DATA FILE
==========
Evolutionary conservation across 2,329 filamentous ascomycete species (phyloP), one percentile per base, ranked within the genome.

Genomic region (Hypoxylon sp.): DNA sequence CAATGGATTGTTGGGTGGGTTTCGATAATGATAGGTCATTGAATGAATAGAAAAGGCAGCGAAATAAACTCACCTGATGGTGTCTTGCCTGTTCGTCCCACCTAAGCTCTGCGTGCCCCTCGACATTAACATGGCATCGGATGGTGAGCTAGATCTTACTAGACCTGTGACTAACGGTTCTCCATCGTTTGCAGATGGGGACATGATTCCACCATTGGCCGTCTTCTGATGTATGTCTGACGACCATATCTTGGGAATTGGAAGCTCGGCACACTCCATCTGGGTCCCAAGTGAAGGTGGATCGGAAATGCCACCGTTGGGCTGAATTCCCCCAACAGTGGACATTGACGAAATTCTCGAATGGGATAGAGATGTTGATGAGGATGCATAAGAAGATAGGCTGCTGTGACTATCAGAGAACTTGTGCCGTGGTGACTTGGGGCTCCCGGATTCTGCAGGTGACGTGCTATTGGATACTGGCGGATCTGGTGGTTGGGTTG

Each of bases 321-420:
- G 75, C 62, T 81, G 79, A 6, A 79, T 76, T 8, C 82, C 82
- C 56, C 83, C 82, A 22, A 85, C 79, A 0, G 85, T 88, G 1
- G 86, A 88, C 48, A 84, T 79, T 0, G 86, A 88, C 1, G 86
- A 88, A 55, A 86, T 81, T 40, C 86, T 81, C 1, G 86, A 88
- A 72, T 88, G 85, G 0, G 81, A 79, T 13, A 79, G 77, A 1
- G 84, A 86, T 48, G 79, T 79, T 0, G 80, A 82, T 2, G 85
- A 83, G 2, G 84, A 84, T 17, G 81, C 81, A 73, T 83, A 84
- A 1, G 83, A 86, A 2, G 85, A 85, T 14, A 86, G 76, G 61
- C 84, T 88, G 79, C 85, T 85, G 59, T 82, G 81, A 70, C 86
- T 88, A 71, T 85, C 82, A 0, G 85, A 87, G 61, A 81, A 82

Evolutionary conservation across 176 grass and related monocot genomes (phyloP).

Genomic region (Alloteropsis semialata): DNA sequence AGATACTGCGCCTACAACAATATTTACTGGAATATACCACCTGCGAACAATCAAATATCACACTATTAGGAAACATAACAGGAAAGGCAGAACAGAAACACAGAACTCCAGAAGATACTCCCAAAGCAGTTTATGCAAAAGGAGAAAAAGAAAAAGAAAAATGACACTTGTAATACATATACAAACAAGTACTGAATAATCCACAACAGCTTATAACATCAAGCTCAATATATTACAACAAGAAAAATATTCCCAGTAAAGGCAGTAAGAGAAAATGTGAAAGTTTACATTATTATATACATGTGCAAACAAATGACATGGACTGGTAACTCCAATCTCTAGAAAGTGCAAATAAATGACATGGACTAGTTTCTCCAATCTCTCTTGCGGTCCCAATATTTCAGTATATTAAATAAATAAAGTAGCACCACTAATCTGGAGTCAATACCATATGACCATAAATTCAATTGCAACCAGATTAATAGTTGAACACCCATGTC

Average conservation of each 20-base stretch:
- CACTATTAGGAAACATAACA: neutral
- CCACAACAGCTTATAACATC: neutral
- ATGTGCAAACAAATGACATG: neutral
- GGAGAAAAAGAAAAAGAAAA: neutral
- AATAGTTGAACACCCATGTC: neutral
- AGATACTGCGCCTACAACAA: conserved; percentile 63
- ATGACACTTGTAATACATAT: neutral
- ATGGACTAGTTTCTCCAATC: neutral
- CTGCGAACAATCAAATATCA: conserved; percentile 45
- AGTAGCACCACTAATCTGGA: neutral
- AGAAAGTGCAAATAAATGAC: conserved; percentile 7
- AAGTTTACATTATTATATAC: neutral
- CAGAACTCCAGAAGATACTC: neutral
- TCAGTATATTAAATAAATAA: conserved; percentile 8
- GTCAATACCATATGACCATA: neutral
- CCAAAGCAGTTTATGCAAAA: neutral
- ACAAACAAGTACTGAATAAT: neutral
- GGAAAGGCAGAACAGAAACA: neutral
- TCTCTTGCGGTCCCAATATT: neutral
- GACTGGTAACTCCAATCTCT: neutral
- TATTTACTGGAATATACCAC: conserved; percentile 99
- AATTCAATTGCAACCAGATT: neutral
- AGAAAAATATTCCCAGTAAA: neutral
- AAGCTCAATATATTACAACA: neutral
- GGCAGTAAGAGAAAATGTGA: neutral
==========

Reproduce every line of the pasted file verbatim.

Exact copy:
Evolutionary conservation across 2,329 filamentous ascomycete species (phyloP), one percentile per base, ranked within the genome.

Genomic region (Hypoxylon sp.): DNA sequence CAATGGATTGTTGGGTGGGTTTCGATAATGATAGGTCATTGAATGAATAGAAAAGGCAGCGAAATAAACTCACCTGATGGTGTCTTGCCTGTTCGTCCCACCTAAGCTCTGCGTGCCCCTCGACATTAACATGGCATCGGATGGTGAGCTAGATCTTACTAGACCTGTGACTAACGGTTCTCCATCGTTTGCAGATGGGGACATGATTCCACCATTGGCCGTCTTCTGATGTATGTCTGACGACCATATCTTGGGAATTGGAAGCTCGGCACACTCCATCTGGGTCCCAAGTGAAGGTGGATCGGAAATGCCACCGTTGGGCTGAATTCCCCCAACAGTGGACATTGACGAAATTCTCGAATGGGATAGAGATGTTGATGAGGATGCATAAGAAGATAGGCTGCTGTGACTATCAGAGAACTTGTGCCGTGGTGACTTGGGGCTCCCGGATTCTGCAGGTGACGTGCTATTGGATACTGGCGGATCTGGTGGTTGGGTTG

Each of bases 321-420:
- G 75, C 62, T 81, G 79, A 6, A 79, T 76, T 8, C 82, C 82
- C 56, C 83, C 82, A 22, A 85, C 79, A 0, G 85, T 88, G 1
- G 86, A 88, C 48, A 84, T 79, T 0, G 86, A 88, C 1, G 86
- A 88, A 55, A 86, T 81, T 40, C 86, T 81, C 1, G 86, A 88
- A 72, T 88, G 85, G 0, G 81, A 79, T 13, A 79, G 77, A 1
- G 84, A 86, T 48, G 79, T 79, T 0, G 80, A 82, T 2, G 85
- A 83, G 2, G 84, A 84, T 17, G 81, C 81, A 73, T 83, A 84
- A 1, G 83, A 86, A 2, G 85, A 85, T 14, A 86, G 76, G 61
- C 84, T 88, G 79, C 85, T 85, G 59, T 82, G 81, A 70, C 86
- T 88, A 71, T 85, C 82, A 0, G 85, A 87, G 61, A 81, A 82

Evolutionary conservation across 176 grass and related monocot genomes (phyloP).

Genomic region (Alloteropsis semialata): DNA sequence AGATACTGCGCCTACAACAATATTTACTGGAATATACCACCTGCGAACAATCAAATATCACACTATTAGGAAACATAACAGGAAAGGCAGAACAGAAACACAGAACTCCAGAAGATACTCCCAAAGCAGTTTATGCAAAAGGAGAAAAAGAAAAAGAAAAATGACACTTGTAATACATATACAAACAAGTACTGAATAATCCACAACAGCTTATAACATCAAGCTCAATATATTACAACAAGAAAAATATTCCCAGTAAAGGCAGTAAGAGAAAATGTGAAAGTTTACATTATTATATACATGTGCAAACAAATGACATGGACTGGTAACTCCAATCTCTAGAAAGTGCAAATAAATGACATGGACTAGTTTCTCCAATCTCTCTTGCGGTCCCAATATTTCAGTATATTAAATAAATAAAGTAGCACCACTAATCTGGAGTCAATACCATATGACCATAAATTCAATTGCAACCAGATTAATAGTTGAACACCCATGTC

Average conservation of each 20-base stretch:
- CACTATTAGGAAACATAACA: neutral
- CCACAACAGCTTATAACATC: neutral
- ATGTGCAAACAAATGACATG: neutral
- GGAGAAAAAGAAAAAGAAAA: neutral
- AATAGTTGAACACCCATGTC: neutral
- AGATACTGCGCCTACAACAA: conserved; percentile 63
- ATGACACTTGTAATACATAT: neutral
- ATGGACTAGTTTCTCCAATC: neutral
- CTGCGAACAATCAAATATCA: conserved; percentile 45
- AGTAGCACCACTAATCTGGA: neutral
- AGAAAGTGCAAATAAATGAC: conserved; percentile 7
- AAGTTTACATTATTATATAC: neutral
- CAGAACTCCAGAAGATACTC: neutral
- TCAGTATATTAAATAAATAA: conserved; percentile 8
- GTCAATACCATATGACCATA: neutral
- CCAAAGCAGTTTATGCAAAA: neutral
- ACAAACAAGTACTGAATAAT: neutral
- GGAAAGGCAGAACAGAAACA: neutral
- TCTCTTGCGGTCCCAATATT: neutral
- GACTGGTAACTCCAATCTCT: neutral
- TATTTACTGGAATATACCAC: conserved; percentile 99
- AATTCAATTGCAACCAGATT: neutral
- AGAAAAATATTCCCAGTAAA: neutral
- AAGCTCAATATATTACAACA: neutral
- GGCAGTAAGAGAAAATGTGA: neutral